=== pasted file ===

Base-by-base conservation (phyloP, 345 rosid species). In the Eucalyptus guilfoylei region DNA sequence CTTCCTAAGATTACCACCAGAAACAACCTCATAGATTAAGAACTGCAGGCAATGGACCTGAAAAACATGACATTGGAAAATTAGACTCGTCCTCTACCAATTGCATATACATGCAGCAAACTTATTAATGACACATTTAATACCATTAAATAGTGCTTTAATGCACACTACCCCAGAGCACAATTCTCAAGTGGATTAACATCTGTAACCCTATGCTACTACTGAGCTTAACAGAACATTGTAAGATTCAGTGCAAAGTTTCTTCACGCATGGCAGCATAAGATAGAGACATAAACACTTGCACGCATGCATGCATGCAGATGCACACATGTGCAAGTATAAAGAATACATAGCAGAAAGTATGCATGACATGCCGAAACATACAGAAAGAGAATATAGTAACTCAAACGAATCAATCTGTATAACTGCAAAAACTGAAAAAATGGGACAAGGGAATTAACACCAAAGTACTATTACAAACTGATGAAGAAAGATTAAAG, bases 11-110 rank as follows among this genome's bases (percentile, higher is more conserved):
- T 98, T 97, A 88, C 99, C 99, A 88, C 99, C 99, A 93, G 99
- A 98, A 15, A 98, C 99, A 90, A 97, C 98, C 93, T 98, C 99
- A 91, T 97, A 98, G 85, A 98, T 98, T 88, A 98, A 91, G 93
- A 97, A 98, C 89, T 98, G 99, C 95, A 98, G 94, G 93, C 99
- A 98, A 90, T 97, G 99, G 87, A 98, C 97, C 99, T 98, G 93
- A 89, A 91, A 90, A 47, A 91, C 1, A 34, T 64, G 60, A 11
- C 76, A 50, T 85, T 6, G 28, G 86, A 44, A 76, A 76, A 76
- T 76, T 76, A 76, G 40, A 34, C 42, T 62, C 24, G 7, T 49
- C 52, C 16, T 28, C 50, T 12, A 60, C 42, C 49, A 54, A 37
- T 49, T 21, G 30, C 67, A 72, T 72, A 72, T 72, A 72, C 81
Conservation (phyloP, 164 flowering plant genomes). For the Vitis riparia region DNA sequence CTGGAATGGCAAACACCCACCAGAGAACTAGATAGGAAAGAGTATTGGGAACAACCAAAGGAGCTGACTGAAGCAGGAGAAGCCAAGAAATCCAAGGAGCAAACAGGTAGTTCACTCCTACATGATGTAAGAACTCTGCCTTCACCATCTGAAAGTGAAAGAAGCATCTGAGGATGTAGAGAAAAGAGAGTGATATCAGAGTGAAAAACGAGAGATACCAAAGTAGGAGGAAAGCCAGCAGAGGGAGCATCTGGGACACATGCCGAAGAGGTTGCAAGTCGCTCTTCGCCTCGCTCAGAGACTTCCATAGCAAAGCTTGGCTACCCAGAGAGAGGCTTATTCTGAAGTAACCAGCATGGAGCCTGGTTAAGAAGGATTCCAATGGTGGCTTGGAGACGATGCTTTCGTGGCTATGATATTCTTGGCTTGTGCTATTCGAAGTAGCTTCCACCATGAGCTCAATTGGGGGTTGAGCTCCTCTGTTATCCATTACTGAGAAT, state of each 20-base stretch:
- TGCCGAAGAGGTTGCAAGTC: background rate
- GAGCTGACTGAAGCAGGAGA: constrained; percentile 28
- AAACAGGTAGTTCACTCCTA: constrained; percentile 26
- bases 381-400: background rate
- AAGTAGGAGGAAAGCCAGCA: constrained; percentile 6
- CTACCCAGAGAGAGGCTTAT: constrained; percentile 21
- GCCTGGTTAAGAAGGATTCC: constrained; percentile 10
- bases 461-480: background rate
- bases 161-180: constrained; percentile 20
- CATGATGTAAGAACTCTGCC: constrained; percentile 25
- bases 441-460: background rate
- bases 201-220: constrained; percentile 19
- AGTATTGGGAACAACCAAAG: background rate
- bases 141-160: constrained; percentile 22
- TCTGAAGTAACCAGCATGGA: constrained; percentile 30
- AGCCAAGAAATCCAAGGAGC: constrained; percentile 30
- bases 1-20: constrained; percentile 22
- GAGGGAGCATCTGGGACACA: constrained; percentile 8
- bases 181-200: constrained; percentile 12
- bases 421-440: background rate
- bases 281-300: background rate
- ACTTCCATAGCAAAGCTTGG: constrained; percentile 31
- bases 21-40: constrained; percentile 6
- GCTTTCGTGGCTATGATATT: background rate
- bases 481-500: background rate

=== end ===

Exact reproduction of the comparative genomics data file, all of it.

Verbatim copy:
Base-by-base conservation (phyloP, 345 rosid species). In the Eucalyptus guilfoylei region DNA sequence CTTCCTAAGATTACCACCAGAAACAACCTCATAGATTAAGAACTGCAGGCAATGGACCTGAAAAACATGACATTGGAAAATTAGACTCGTCCTCTACCAATTGCATATACATGCAGCAAACTTATTAATGACACATTTAATACCATTAAATAGTGCTTTAATGCACACTACCCCAGAGCACAATTCTCAAGTGGATTAACATCTGTAACCCTATGCTACTACTGAGCTTAACAGAACATTGTAAGATTCAGTGCAAAGTTTCTTCACGCATGGCAGCATAAGATAGAGACATAAACACTTGCACGCATGCATGCATGCAGATGCACACATGTGCAAGTATAAAGAATACATAGCAGAAAGTATGCATGACATGCCGAAACATACAGAAAGAGAATATAGTAACTCAAACGAATCAATCTGTATAACTGCAAAAACTGAAAAAATGGGACAAGGGAATTAACACCAAAGTACTATTACAAACTGATGAAGAAAGATTAAAG, bases 11-110 rank as follows among this genome's bases (percentile, higher is more conserved):
- T 98, T 97, A 88, C 99, C 99, A 88, C 99, C 99, A 93, G 99
- A 98, A 15, A 98, C 99, A 90, A 97, C 98, C 93, T 98, C 99
- A 91, T 97, A 98, G 85, A 98, T 98, T 88, A 98, A 91, G 93
- A 97, A 98, C 89, T 98, G 99, C 95, A 98, G 94, G 93, C 99
- A 98, A 90, T 97, G 99, G 87, A 98, C 97, C 99, T 98, G 93
- A 89, A 91, A 90, A 47, A 91, C 1, A 34, T 64, G 60, A 11
- C 76, A 50, T 85, T 6, G 28, G 86, A 44, A 76, A 76, A 76
- T 76, T 76, A 76, G 40, A 34, C 42, T 62, C 24, G 7, T 49
- C 52, C 16, T 28, C 50, T 12, A 60, C 42, C 49, A 54, A 37
- T 49, T 21, G 30, C 67, A 72, T 72, A 72, T 72, A 72, C 81
Conservation (phyloP, 164 flowering plant genomes). For the Vitis riparia region DNA sequence CTGGAATGGCAAACACCCACCAGAGAACTAGATAGGAAAGAGTATTGGGAACAACCAAAGGAGCTGACTGAAGCAGGAGAAGCCAAGAAATCCAAGGAGCAAACAGGTAGTTCACTCCTACATGATGTAAGAACTCTGCCTTCACCATCTGAAAGTGAAAGAAGCATCTGAGGATGTAGAGAAAAGAGAGTGATATCAGAGTGAAAAACGAGAGATACCAAAGTAGGAGGAAAGCCAGCAGAGGGAGCATCTGGGACACATGCCGAAGAGGTTGCAAGTCGCTCTTCGCCTCGCTCAGAGACTTCCATAGCAAAGCTTGGCTACCCAGAGAGAGGCTTATTCTGAAGTAACCAGCATGGAGCCTGGTTAAGAAGGATTCCAATGGTGGCTTGGAGACGATGCTTTCGTGGCTATGATATTCTTGGCTTGTGCTATTCGAAGTAGCTTCCACCATGAGCTCAATTGGGGGTTGAGCTCCTCTGTTATCCATTACTGAGAAT, state of each 20-base stretch:
- TGCCGAAGAGGTTGCAAGTC: background rate
- GAGCTGACTGAAGCAGGAGA: constrained; percentile 28
- AAACAGGTAGTTCACTCCTA: constrained; percentile 26
- bases 381-400: background rate
- AAGTAGGAGGAAAGCCAGCA: constrained; percentile 6
- CTACCCAGAGAGAGGCTTAT: constrained; percentile 21
- GCCTGGTTAAGAAGGATTCC: constrained; percentile 10
- bases 461-480: background rate
- bases 161-180: constrained; percentile 20
- CATGATGTAAGAACTCTGCC: constrained; percentile 25
- bases 441-460: background rate
- bases 201-220: constrained; percentile 19
- AGTATTGGGAACAACCAAAG: background rate
- bases 141-160: constrained; percentile 22
- TCTGAAGTAACCAGCATGGA: constrained; percentile 30
- AGCCAAGAAATCCAAGGAGC: constrained; percentile 30
- bases 1-20: constrained; percentile 22
- GAGGGAGCATCTGGGACACA: constrained; percentile 8
- bases 181-200: constrained; percentile 12
- bases 421-440: background rate
- bases 281-300: background rate
- ACTTCCATAGCAAAGCTTGG: constrained; percentile 31
- bases 21-40: constrained; percentile 6
- GCTTTCGTGGCTATGATATT: background rate
- bases 481-500: background rate